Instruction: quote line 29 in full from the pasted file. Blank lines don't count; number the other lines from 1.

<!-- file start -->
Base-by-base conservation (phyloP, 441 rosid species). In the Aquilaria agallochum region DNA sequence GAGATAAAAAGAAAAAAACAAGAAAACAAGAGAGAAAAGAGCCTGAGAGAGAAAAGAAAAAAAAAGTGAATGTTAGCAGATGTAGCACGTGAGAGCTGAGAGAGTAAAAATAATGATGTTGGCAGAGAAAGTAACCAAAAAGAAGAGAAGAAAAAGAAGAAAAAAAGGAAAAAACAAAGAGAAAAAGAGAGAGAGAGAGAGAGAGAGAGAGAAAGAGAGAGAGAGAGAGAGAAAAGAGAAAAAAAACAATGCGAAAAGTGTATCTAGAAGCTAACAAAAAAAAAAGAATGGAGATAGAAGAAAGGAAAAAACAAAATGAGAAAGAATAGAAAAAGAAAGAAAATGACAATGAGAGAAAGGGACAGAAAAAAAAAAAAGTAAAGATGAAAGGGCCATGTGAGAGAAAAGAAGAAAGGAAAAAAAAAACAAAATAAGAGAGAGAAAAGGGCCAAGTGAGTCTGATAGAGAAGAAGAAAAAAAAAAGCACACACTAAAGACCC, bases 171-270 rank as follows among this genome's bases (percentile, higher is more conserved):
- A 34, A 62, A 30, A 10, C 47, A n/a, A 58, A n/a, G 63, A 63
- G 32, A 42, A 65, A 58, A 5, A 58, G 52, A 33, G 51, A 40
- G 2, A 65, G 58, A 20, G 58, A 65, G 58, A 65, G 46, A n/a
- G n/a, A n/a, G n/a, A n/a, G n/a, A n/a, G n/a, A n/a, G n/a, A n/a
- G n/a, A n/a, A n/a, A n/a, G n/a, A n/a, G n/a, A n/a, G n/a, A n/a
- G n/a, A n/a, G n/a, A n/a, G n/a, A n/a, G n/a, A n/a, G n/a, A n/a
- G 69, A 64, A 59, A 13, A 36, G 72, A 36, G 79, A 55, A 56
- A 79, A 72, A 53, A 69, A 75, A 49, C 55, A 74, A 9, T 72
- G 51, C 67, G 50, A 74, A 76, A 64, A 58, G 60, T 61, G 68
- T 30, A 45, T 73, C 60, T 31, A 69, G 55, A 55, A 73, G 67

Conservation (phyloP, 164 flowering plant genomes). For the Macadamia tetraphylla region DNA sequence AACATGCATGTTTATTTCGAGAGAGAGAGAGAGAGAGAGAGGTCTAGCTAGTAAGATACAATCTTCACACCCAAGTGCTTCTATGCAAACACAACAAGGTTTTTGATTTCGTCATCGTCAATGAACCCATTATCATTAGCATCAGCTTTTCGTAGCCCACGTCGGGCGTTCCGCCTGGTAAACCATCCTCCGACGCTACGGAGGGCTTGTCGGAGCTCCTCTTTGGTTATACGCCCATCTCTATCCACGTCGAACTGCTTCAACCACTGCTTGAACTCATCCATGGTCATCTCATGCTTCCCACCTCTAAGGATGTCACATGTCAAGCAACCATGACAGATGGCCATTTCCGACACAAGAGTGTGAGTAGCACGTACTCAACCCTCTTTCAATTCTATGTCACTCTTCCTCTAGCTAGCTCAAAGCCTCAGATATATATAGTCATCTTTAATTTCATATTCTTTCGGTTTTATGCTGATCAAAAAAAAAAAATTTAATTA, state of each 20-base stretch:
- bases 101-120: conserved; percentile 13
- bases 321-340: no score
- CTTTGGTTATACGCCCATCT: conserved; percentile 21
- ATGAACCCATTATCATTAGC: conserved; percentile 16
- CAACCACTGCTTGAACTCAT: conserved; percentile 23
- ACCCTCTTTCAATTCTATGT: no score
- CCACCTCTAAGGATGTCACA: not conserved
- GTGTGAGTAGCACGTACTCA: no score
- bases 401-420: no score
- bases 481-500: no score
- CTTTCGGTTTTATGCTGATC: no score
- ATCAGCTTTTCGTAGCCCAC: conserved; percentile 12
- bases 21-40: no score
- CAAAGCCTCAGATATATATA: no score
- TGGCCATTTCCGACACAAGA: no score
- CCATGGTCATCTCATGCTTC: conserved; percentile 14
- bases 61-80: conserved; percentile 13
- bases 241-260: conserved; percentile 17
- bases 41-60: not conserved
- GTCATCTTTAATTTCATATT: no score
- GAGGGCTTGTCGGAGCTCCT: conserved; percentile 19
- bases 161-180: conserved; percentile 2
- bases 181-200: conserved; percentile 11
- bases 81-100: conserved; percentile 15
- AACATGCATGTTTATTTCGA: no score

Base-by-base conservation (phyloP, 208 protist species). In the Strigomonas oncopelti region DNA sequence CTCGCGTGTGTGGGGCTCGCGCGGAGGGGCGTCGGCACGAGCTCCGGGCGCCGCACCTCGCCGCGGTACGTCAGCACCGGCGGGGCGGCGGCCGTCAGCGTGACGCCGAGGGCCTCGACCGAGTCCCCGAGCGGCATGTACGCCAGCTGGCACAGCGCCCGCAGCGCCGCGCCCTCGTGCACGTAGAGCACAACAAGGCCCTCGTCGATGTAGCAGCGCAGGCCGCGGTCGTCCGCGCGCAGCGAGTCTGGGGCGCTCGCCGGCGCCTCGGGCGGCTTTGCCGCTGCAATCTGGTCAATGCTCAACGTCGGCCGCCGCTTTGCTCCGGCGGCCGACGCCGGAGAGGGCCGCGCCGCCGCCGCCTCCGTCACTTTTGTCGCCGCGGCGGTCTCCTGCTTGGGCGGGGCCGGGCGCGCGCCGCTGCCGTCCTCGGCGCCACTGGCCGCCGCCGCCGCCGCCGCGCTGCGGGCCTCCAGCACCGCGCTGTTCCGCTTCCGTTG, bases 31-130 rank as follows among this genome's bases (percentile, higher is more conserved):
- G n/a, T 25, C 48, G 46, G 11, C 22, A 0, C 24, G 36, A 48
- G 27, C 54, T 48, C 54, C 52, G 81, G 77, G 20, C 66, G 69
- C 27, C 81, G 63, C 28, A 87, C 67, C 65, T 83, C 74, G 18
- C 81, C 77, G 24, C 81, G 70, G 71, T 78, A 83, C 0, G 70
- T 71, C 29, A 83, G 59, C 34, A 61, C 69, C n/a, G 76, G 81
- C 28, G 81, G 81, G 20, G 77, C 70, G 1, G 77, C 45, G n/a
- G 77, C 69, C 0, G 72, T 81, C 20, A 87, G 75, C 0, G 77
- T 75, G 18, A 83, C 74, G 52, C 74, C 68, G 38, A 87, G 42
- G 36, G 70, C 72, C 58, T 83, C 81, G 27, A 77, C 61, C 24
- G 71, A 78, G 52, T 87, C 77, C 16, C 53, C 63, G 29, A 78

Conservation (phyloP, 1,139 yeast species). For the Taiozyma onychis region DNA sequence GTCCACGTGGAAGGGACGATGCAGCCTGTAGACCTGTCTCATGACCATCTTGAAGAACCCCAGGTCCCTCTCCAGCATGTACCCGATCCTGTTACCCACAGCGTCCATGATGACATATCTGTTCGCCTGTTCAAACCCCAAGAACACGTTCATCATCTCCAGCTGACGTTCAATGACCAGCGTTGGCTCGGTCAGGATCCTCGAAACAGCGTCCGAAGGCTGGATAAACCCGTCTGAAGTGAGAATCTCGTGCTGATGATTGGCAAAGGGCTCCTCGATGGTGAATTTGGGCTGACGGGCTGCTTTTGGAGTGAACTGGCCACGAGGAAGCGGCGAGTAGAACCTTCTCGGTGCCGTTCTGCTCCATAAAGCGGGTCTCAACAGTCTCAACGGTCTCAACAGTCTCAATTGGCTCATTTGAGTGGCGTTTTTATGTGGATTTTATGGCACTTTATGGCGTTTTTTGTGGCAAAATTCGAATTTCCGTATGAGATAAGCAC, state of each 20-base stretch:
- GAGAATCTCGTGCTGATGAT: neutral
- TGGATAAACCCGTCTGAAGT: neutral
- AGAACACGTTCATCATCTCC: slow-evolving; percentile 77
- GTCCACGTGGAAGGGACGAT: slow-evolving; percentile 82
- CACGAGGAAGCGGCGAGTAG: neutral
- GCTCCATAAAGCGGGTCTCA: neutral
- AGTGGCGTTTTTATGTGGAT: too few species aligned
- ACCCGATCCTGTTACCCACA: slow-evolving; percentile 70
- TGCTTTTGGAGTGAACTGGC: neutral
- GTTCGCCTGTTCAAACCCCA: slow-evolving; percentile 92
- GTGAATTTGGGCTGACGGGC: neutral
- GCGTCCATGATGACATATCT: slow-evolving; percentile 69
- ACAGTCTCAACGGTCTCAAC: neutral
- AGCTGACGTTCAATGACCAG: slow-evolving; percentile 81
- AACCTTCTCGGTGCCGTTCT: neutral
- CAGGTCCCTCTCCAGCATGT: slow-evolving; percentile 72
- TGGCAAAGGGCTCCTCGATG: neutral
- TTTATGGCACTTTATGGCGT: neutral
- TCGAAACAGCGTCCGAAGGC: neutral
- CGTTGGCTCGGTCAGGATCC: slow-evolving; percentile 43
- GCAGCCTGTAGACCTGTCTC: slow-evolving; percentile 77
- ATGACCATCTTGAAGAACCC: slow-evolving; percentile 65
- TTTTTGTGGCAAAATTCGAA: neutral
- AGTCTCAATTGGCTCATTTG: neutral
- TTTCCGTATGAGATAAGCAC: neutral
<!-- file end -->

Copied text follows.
- bases 61-80: conserved; percentile 13